Joey Wells' Lehua Nani wreath
HOLIDAY WREATHS created from locally collected foliage, fabric and many other materials are part of a competition at Volcano Art Center Gallery. Décor, activities and presentations celebrate Christmas in the Country, all day today and tomorrow, Sunday, 9 a.m. to 5 p.m. 

THIS IS THE SECOND DAY of a three-day opportunity to visit the private studios of Volcano artists. Volcano Village Artists Hui’s 25th Annual Art Studio Tour & Sale is from 10 a.m. to 4 p.m. today and tomorrow. Seven studios open up, providing a chance to meeting painters, potters, sculptors, woodworkers, photographers and other creators of fine art and crafts and to purchase their creations. Maps are at volcanovillageartistshui.com and at local businesses.

Friday, November 25, 2011

Ka'u News Briefs Nov. 25, 2011

`AMA`AMA, THE STRIPED MULLET, ARE KAPU from Thursday, Dec. 1 through Saturday, March 31. The Department of Land and Natural Resources reminds the fishing public that the fishing season will be over as “`ama`ama are about to enter their peak spawning season.” DLNR chair William J. Aila said, “The annual winter closure is designed to help the fish reproduce successfully and protect the species from overfishing.” Violations of the size or season restrictions can result in fines of up to $500 and/or 30 days in jail, plus up to $100 for each fish taken. 
     “We ask the public’s kokua in complying with the closed season,” said Aila. “While it’s DLNR’s job to protect our marine resources, everyone shares in the responsibility to take care of important fish species like `ama`ama to ensure their survival into the future.”
     Copies of statewide fishing regulations for `ama`ama and all other marine species are available at all aquatic resources offices. Fishing regulations can be found on the DAR website at hawaii.gov/dlnr/dar. To report fish catch size or net violations, call 643-DLNR (643-3567).

THE THIRD EARTHQUAKE 3.0 OR GREATER, in a week, rattled Ka`u on Thanksgiving Day. This one struck at 10:33 a.m., 10 miles north-northwest of Na`alehu and 11 miles west of Pahala. An earthquake on Wednesday registered 3.8. It was six miles west-southwest of Na`alehu and eight miles north of South Point, just east of South Point Road. Last Sunday, Nov. 20, a 4.0 earthquake shook Mauna Loa just four miles from the summit on the Kona side, and a 3.0 struck just 10 miles from the summit on the Ka`u side. Visit http://tux.wr.usgs.gov/.

TRIATHLETES will zoom through Ka`u today on Hwy 11. Ultraman World Champion competitors started this morning with a 6.2 mile swim in Keauhou Bay. They cycle through Ka`u on their way to Hawai`i Volcanoes National Park. The 38 men and women stay overnight in Volcano and cycle down side roads in Puna, back to Hilo and up to Hawi, where they overnight again. On the third day, they run a double marathon to Kailua-Kona. The Ultraman is considered one of the most demanding individual multi-sport events anywhere. The triathletes traveled to the Big Island for Ultraman from the U.S. mainland, Argentina, Australia, Brazil, Canada, Germany, Great Britain, Italy, Mexico, Puerto Rico, Sweden and Slovenia, as well as from other Hawaiian Islands.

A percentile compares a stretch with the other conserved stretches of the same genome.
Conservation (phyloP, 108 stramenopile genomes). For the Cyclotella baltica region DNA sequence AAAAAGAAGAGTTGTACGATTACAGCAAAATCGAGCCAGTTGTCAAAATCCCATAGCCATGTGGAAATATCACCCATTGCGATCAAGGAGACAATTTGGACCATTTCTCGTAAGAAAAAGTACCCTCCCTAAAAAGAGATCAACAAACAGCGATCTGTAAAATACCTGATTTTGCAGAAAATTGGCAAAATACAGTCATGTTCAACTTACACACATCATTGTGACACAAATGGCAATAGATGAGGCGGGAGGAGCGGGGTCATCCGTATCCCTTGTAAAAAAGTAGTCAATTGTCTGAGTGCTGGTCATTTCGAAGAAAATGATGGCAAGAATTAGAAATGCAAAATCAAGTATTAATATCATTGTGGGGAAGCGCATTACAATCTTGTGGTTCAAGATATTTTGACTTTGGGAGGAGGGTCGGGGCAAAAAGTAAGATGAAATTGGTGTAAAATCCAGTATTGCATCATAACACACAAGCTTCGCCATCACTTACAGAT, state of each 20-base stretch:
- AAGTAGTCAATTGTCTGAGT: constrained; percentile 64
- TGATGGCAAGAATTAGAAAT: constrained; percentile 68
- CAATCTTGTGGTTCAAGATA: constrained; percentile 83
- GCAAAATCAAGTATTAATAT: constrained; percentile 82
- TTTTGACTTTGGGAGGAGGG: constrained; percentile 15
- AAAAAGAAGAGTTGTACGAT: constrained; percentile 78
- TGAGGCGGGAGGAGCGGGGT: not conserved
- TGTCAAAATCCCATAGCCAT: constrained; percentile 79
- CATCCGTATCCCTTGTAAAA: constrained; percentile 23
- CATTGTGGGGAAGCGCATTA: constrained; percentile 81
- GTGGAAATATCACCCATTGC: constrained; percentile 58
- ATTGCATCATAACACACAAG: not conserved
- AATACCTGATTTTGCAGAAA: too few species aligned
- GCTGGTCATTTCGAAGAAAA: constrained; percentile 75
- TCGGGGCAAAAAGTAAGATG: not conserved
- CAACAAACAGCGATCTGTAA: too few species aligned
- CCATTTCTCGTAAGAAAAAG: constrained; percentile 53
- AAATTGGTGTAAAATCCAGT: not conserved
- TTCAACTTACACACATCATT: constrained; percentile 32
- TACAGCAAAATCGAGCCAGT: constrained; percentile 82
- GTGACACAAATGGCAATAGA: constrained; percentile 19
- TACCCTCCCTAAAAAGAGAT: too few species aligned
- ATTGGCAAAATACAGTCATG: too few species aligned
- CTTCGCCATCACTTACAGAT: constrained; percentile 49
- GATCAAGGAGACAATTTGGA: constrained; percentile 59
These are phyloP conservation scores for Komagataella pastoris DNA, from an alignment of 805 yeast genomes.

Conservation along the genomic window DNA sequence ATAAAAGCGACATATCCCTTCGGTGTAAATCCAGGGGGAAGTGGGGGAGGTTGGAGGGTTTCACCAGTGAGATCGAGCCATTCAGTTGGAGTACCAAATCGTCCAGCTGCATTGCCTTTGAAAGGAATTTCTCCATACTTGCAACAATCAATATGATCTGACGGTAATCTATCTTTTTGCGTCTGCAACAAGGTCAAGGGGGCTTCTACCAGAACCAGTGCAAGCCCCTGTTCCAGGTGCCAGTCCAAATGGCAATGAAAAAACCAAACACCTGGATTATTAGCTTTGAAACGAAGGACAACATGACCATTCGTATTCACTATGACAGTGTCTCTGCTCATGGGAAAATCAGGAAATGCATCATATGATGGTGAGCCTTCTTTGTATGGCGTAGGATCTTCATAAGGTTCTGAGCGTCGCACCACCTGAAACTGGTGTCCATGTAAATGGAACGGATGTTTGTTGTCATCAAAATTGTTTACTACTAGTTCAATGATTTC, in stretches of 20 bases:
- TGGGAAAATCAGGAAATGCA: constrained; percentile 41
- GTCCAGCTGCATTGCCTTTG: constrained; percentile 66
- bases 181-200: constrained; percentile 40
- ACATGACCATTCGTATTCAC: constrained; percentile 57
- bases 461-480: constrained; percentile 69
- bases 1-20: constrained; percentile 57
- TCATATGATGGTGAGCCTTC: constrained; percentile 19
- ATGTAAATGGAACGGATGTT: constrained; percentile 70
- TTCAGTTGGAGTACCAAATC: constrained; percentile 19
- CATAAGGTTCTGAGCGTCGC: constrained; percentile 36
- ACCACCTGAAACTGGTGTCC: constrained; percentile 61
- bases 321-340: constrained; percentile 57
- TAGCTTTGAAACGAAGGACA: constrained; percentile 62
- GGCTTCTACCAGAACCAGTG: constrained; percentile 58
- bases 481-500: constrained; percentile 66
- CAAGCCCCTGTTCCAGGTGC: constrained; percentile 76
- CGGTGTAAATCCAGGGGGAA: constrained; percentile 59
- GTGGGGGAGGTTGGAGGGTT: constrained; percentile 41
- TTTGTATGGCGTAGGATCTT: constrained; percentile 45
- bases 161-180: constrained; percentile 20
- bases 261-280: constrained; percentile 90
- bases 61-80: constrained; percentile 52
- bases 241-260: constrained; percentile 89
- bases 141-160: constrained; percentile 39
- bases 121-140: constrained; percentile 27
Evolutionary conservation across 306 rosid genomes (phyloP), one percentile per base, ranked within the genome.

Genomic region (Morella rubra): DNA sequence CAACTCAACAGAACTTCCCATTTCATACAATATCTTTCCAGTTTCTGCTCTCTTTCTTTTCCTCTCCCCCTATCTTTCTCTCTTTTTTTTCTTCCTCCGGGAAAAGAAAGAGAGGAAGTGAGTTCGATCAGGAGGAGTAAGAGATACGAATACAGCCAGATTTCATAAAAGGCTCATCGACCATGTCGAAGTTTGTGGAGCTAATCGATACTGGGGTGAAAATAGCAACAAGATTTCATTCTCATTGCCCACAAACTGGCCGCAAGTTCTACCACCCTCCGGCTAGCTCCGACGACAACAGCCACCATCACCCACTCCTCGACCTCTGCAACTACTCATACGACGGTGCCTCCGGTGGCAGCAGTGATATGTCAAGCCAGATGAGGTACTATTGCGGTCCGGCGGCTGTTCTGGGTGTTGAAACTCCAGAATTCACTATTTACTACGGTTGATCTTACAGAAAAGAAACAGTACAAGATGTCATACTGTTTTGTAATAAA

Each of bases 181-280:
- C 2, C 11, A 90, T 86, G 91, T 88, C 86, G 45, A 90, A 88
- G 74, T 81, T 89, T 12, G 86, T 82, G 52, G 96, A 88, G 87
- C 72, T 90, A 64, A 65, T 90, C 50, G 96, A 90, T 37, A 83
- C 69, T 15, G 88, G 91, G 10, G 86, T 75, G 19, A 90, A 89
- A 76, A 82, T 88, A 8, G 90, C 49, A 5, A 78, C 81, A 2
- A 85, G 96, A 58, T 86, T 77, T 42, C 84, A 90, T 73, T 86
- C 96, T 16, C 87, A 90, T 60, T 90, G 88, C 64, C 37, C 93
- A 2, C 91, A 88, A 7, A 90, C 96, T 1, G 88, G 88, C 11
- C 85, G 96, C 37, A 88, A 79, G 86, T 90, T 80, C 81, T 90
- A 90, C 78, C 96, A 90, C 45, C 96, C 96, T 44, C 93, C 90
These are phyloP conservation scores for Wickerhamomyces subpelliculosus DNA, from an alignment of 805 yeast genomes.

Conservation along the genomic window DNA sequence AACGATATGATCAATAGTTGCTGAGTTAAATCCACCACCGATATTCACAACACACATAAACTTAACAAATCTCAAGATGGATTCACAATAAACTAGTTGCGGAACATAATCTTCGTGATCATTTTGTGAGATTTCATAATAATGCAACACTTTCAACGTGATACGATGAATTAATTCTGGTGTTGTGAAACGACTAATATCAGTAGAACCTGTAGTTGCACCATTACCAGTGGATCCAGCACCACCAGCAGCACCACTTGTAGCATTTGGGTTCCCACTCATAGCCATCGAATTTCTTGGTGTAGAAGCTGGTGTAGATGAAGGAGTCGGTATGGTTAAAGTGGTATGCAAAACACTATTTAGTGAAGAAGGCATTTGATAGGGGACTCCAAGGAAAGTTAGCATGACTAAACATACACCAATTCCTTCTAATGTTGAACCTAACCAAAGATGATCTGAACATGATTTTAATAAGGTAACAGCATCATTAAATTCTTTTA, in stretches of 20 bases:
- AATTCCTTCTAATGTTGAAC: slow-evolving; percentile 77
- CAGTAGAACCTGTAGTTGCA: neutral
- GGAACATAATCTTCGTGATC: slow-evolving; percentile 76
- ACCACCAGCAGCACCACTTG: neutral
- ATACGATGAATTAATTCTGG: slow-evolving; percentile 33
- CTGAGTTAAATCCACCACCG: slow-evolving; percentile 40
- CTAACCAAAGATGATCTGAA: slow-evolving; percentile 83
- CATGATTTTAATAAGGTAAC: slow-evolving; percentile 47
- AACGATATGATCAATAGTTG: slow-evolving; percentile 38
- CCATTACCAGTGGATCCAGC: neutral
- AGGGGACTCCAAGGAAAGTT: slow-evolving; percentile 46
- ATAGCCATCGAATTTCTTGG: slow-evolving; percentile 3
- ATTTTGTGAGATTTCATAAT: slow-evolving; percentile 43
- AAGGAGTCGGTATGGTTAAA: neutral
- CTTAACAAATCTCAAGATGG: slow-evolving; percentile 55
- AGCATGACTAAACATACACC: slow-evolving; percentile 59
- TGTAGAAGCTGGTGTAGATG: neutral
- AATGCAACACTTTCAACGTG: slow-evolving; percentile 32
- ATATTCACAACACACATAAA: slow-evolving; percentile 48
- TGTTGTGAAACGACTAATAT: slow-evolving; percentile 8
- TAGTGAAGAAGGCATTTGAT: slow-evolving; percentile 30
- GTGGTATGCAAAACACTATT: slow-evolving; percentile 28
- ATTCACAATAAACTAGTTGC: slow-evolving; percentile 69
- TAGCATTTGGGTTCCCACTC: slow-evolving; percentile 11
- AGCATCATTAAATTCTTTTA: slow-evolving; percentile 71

ELIMINATING FLOODING OF HWY 11 AT KAWA FLATS is the topic of an Environmental Assessment now available for public review and comments. The EA calls for the road to be raised a maximum of 10 feet so that culverts can be placed under it to carry water from the north drainage basin to the makai side of the highway.
     A public meeting about the project will be held on Thursday, Dec. 8 at 6 p.m. at the Na`alehu Elementary School cafeteria. The EA can be read at the Na`alehu and Pahala Public Libraries or online at the Hawai`i Department of Health’s Office of Environmental Quality Control website. The link is http://oeqc.doh.hawaii.gov/Shared%20Documents/EA_and_EIS_Online_Library/Hawaii/2010s/2011-11-23-DEA-Mamalahoa-Highway-Drainage.pdf.
     The last day to file comments is Dec. 23.

Floating lanterns will honor ancestors at Punalu`u Beach
tomorrow. Photo by Naomi Hayes
A CEREMONY AT SEA to remember loved ones who have passed on will be held at Punalu`u Beach tomorrow. Taiko drumming, cultural chants, prayers and interfaith chants precede the ceremony, where the names and messages for loved ones are sent with floating lanterns out to sea. The event is sponsored by the Ka`u Rural Health Community Association, American Cancer Society and HMSA. Donations are taken to raise funds for health care education scholarships. A potluck will be held. Call 928-0101. 

THE PUBLIC UTILITIES COMMISSION has approved the Feed In Tariff Tier 3 proposal from Hawaiian Electric Co. that will enable more energy producers to sell their power to HECO at fixed rates with 20-year contracts. This could help the smaller energy producers receive income from their alternative energy projects that produce 501 kilowatts to five megawatts. Alternative power will include onshore wind, in-line hydroelectric and concentrated solar power production.

Mokulele Airlines